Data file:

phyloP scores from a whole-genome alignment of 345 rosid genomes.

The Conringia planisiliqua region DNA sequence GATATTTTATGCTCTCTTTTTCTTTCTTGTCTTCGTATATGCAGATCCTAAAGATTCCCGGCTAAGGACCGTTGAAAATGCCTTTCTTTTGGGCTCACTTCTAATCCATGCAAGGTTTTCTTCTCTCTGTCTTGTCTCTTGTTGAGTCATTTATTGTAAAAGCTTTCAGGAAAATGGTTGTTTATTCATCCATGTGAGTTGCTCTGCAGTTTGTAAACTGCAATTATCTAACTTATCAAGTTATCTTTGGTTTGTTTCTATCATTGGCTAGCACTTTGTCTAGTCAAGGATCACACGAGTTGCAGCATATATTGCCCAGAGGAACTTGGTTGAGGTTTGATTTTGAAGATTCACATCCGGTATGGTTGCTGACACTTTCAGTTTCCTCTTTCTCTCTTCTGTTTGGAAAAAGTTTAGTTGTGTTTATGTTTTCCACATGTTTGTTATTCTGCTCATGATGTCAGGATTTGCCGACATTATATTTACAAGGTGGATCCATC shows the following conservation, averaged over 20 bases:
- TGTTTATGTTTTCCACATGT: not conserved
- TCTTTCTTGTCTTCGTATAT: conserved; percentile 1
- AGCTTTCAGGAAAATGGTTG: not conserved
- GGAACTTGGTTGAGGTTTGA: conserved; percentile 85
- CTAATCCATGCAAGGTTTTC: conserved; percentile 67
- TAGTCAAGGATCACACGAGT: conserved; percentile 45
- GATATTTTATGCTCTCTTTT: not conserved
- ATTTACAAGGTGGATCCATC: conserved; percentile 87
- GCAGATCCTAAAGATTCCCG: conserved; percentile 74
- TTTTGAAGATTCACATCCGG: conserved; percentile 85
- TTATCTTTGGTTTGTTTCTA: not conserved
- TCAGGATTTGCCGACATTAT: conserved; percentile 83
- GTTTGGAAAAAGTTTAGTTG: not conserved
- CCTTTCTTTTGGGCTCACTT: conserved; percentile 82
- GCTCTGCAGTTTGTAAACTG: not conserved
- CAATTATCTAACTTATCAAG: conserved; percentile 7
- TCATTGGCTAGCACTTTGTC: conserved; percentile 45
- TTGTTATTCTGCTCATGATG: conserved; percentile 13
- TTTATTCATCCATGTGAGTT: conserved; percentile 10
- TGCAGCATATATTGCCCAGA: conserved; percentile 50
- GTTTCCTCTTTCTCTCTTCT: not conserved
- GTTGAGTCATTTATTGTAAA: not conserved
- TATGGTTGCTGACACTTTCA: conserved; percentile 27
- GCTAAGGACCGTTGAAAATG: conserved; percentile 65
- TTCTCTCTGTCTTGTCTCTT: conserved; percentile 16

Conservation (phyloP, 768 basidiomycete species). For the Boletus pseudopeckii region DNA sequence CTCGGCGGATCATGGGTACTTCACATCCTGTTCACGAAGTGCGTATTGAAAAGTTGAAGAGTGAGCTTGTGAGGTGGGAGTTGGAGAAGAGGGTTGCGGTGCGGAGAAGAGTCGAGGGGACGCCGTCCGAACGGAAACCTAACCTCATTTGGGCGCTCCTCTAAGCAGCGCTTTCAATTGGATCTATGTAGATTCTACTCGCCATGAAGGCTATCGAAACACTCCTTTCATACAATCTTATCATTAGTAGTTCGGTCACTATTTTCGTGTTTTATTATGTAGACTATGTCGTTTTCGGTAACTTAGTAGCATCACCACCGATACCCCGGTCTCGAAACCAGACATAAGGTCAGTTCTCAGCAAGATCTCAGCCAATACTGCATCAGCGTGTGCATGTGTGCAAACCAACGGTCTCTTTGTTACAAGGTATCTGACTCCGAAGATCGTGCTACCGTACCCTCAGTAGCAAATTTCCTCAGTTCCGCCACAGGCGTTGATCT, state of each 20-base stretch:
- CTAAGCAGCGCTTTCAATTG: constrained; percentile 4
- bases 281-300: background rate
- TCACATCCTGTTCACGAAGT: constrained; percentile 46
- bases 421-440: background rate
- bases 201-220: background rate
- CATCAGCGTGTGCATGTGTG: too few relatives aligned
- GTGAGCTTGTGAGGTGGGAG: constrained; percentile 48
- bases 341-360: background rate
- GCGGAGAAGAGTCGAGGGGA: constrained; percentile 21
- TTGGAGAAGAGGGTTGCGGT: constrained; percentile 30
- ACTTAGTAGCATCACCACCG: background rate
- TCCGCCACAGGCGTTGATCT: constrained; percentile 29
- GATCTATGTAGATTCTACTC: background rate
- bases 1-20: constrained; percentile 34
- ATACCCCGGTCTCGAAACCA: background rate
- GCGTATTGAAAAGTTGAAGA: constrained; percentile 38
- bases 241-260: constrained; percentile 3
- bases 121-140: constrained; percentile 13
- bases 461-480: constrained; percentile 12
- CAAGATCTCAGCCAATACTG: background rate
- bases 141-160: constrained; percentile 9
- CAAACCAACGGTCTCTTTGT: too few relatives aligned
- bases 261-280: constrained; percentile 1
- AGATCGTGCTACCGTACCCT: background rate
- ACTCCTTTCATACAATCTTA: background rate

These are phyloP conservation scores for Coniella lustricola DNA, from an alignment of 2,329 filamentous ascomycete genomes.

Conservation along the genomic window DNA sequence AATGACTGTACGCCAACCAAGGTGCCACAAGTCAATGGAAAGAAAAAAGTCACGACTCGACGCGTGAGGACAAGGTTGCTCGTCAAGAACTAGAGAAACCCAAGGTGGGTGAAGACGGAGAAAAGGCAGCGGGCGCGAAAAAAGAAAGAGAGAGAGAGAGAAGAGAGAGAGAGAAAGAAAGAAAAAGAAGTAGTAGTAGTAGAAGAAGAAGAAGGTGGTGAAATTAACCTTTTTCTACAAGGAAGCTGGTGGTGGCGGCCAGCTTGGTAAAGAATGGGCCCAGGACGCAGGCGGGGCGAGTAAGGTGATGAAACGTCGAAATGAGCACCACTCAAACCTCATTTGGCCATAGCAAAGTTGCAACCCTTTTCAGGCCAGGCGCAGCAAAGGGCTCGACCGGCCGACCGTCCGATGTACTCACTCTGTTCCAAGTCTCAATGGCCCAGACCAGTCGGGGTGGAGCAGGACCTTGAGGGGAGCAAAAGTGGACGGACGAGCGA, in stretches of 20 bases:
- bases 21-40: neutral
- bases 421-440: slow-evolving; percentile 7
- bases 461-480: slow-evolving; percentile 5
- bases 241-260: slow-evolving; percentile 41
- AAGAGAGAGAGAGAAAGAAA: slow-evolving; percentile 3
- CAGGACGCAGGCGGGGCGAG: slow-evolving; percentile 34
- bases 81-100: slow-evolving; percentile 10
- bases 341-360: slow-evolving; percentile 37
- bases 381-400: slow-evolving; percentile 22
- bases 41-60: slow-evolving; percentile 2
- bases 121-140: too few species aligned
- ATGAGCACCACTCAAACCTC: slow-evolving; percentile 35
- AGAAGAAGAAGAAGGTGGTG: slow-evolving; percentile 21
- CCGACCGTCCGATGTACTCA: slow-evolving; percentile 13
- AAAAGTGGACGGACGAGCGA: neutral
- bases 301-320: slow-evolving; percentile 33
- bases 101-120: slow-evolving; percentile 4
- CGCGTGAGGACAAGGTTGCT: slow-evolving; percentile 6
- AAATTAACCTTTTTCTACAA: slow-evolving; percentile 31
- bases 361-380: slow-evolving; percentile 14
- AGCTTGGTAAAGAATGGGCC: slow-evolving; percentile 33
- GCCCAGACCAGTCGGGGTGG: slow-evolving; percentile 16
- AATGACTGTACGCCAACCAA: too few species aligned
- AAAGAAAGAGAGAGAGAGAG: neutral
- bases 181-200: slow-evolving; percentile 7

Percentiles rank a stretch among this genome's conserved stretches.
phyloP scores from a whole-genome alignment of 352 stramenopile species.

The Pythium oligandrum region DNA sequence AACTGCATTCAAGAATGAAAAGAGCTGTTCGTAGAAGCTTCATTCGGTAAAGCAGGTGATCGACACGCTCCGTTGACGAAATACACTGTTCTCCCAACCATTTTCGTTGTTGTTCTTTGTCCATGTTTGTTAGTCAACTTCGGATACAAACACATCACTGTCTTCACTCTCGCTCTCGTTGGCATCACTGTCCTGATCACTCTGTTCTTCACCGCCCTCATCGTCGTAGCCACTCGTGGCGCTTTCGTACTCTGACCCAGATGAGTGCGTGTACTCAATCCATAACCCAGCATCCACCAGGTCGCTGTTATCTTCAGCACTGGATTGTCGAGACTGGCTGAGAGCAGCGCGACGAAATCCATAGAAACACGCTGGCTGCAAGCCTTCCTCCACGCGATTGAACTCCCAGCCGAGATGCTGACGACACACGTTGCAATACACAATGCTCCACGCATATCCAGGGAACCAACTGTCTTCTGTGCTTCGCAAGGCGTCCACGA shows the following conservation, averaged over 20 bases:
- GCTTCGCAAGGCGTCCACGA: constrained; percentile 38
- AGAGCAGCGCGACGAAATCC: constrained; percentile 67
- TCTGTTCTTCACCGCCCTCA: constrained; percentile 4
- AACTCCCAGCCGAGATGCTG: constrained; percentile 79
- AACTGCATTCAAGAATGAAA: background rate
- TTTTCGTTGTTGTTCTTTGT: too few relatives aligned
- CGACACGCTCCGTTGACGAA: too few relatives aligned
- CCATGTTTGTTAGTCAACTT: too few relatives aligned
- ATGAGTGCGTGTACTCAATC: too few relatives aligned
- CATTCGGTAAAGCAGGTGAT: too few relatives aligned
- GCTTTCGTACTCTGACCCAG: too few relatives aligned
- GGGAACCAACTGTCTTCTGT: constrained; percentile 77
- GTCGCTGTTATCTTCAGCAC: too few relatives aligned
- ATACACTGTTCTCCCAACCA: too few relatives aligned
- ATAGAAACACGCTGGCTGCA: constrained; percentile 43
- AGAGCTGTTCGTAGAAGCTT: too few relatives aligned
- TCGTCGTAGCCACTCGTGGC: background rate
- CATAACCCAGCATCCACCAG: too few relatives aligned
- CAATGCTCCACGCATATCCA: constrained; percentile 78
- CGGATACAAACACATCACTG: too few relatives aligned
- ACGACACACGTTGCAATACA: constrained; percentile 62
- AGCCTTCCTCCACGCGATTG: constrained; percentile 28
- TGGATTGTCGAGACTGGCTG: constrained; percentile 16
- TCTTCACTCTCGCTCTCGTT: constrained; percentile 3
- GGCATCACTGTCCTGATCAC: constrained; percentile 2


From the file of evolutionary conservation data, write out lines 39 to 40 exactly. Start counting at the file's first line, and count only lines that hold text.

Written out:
- ACTTAGTAGCATCACCACCG: background rate
- TCCGCCACAGGCGTTGATCT: constrained; percentile 29